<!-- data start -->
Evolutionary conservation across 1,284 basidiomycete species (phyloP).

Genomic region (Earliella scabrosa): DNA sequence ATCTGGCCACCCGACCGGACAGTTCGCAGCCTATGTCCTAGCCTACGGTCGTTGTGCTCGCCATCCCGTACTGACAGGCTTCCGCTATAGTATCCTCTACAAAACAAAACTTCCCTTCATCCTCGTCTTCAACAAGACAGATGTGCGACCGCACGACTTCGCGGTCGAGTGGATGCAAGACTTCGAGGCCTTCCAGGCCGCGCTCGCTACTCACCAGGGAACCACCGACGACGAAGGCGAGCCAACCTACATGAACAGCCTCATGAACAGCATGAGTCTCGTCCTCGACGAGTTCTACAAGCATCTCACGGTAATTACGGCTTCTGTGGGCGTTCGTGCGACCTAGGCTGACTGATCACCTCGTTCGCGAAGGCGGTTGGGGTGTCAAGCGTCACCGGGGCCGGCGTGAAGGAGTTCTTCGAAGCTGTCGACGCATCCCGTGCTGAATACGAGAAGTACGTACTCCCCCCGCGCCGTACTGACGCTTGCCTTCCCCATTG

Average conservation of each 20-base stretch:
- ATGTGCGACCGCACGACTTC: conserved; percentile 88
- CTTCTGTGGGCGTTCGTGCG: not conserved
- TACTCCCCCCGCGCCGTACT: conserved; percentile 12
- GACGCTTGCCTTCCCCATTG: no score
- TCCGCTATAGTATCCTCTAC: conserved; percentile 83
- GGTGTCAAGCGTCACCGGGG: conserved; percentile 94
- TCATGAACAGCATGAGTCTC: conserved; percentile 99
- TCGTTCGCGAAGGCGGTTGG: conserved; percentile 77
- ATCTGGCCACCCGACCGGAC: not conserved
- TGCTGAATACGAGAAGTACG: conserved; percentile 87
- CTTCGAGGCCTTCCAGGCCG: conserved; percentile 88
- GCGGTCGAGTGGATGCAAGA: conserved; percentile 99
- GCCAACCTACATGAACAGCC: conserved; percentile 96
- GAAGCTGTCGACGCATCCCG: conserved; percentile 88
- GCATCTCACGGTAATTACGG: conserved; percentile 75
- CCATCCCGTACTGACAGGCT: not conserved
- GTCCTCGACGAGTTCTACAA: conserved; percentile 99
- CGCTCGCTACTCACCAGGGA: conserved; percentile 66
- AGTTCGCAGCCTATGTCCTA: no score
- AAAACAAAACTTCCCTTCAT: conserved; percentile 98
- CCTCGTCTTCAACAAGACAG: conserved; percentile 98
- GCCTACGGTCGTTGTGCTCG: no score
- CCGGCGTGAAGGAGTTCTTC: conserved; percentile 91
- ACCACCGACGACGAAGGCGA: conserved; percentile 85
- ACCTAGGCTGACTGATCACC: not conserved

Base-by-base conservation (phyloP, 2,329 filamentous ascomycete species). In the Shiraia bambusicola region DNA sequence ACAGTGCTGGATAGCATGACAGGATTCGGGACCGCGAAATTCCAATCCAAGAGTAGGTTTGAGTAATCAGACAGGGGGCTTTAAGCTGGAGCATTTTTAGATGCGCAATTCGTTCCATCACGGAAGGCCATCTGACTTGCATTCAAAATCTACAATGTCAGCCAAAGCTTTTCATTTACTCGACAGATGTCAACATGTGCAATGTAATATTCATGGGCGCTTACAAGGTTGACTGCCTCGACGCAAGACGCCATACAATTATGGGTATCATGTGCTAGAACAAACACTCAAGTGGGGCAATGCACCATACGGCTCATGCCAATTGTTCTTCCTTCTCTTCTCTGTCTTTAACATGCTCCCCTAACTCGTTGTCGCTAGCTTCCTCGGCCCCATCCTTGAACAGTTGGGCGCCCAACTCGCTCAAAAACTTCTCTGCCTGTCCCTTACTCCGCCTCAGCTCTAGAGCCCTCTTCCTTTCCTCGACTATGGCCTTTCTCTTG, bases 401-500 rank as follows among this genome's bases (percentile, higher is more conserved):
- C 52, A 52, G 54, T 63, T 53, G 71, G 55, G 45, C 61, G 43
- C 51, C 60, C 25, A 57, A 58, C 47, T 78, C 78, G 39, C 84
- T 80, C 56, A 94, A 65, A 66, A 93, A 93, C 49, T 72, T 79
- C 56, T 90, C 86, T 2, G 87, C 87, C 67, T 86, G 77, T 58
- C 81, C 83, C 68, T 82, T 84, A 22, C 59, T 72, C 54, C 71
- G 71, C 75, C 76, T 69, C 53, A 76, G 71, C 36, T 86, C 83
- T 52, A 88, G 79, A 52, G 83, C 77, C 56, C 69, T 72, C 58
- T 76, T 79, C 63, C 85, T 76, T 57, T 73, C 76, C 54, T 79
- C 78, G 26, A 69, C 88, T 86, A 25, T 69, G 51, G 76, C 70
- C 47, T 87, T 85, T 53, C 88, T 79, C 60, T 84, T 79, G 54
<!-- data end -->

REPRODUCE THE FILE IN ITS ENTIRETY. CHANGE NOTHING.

Evolutionary conservation across 1,284 basidiomycete species (phyloP).

Genomic region (Earliella scabrosa): DNA sequence ATCTGGCCACCCGACCGGACAGTTCGCAGCCTATGTCCTAGCCTACGGTCGTTGTGCTCGCCATCCCGTACTGACAGGCTTCCGCTATAGTATCCTCTACAAAACAAAACTTCCCTTCATCCTCGTCTTCAACAAGACAGATGTGCGACCGCACGACTTCGCGGTCGAGTGGATGCAAGACTTCGAGGCCTTCCAGGCCGCGCTCGCTACTCACCAGGGAACCACCGACGACGAAGGCGAGCCAACCTACATGAACAGCCTCATGAACAGCATGAGTCTCGTCCTCGACGAGTTCTACAAGCATCTCACGGTAATTACGGCTTCTGTGGGCGTTCGTGCGACCTAGGCTGACTGATCACCTCGTTCGCGAAGGCGGTTGGGGTGTCAAGCGTCACCGGGGCCGGCGTGAAGGAGTTCTTCGAAGCTGTCGACGCATCCCGTGCTGAATACGAGAAGTACGTACTCCCCCCGCGCCGTACTGACGCTTGCCTTCCCCATTG

Average conservation of each 20-base stretch:
- ATGTGCGACCGCACGACTTC: conserved; percentile 88
- CTTCTGTGGGCGTTCGTGCG: not conserved
- TACTCCCCCCGCGCCGTACT: conserved; percentile 12
- GACGCTTGCCTTCCCCATTG: no score
- TCCGCTATAGTATCCTCTAC: conserved; percentile 83
- GGTGTCAAGCGTCACCGGGG: conserved; percentile 94
- TCATGAACAGCATGAGTCTC: conserved; percentile 99
- TCGTTCGCGAAGGCGGTTGG: conserved; percentile 77
- ATCTGGCCACCCGACCGGAC: not conserved
- TGCTGAATACGAGAAGTACG: conserved; percentile 87
- CTTCGAGGCCTTCCAGGCCG: conserved; percentile 88
- GCGGTCGAGTGGATGCAAGA: conserved; percentile 99
- GCCAACCTACATGAACAGCC: conserved; percentile 96
- GAAGCTGTCGACGCATCCCG: conserved; percentile 88
- GCATCTCACGGTAATTACGG: conserved; percentile 75
- CCATCCCGTACTGACAGGCT: not conserved
- GTCCTCGACGAGTTCTACAA: conserved; percentile 99
- CGCTCGCTACTCACCAGGGA: conserved; percentile 66
- AGTTCGCAGCCTATGTCCTA: no score
- AAAACAAAACTTCCCTTCAT: conserved; percentile 98
- CCTCGTCTTCAACAAGACAG: conserved; percentile 98
- GCCTACGGTCGTTGTGCTCG: no score
- CCGGCGTGAAGGAGTTCTTC: conserved; percentile 91
- ACCACCGACGACGAAGGCGA: conserved; percentile 85
- ACCTAGGCTGACTGATCACC: not conserved

Base-by-base conservation (phyloP, 2,329 filamentous ascomycete species). In the Shiraia bambusicola region DNA sequence ACAGTGCTGGATAGCATGACAGGATTCGGGACCGCGAAATTCCAATCCAAGAGTAGGTTTGAGTAATCAGACAGGGGGCTTTAAGCTGGAGCATTTTTAGATGCGCAATTCGTTCCATCACGGAAGGCCATCTGACTTGCATTCAAAATCTACAATGTCAGCCAAAGCTTTTCATTTACTCGACAGATGTCAACATGTGCAATGTAATATTCATGGGCGCTTACAAGGTTGACTGCCTCGACGCAAGACGCCATACAATTATGGGTATCATGTGCTAGAACAAACACTCAAGTGGGGCAATGCACCATACGGCTCATGCCAATTGTTCTTCCTTCTCTTCTCTGTCTTTAACATGCTCCCCTAACTCGTTGTCGCTAGCTTCCTCGGCCCCATCCTTGAACAGTTGGGCGCCCAACTCGCTCAAAAACTTCTCTGCCTGTCCCTTACTCCGCCTCAGCTCTAGAGCCCTCTTCCTTTCCTCGACTATGGCCTTTCTCTTG, bases 401-500 rank as follows among this genome's bases (percentile, higher is more conserved):
- C 52, A 52, G 54, T 63, T 53, G 71, G 55, G 45, C 61, G 43
- C 51, C 60, C 25, A 57, A 58, C 47, T 78, C 78, G 39, C 84
- T 80, C 56, A 94, A 65, A 66, A 93, A 93, C 49, T 72, T 79
- C 56, T 90, C 86, T 2, G 87, C 87, C 67, T 86, G 77, T 58
- C 81, C 83, C 68, T 82, T 84, A 22, C 59, T 72, C 54, C 71
- G 71, C 75, C 76, T 69, C 53, A 76, G 71, C 36, T 86, C 83
- T 52, A 88, G 79, A 52, G 83, C 77, C 56, C 69, T 72, C 58
- T 76, T 79, C 63, C 85, T 76, T 57, T 73, C 76, C 54, T 79
- C 78, G 26, A 69, C 88, T 86, A 25, T 69, G 51, G 76, C 70
- C 47, T 87, T 85, T 53, C 88, T 79, C 60, T 84, T 79, G 54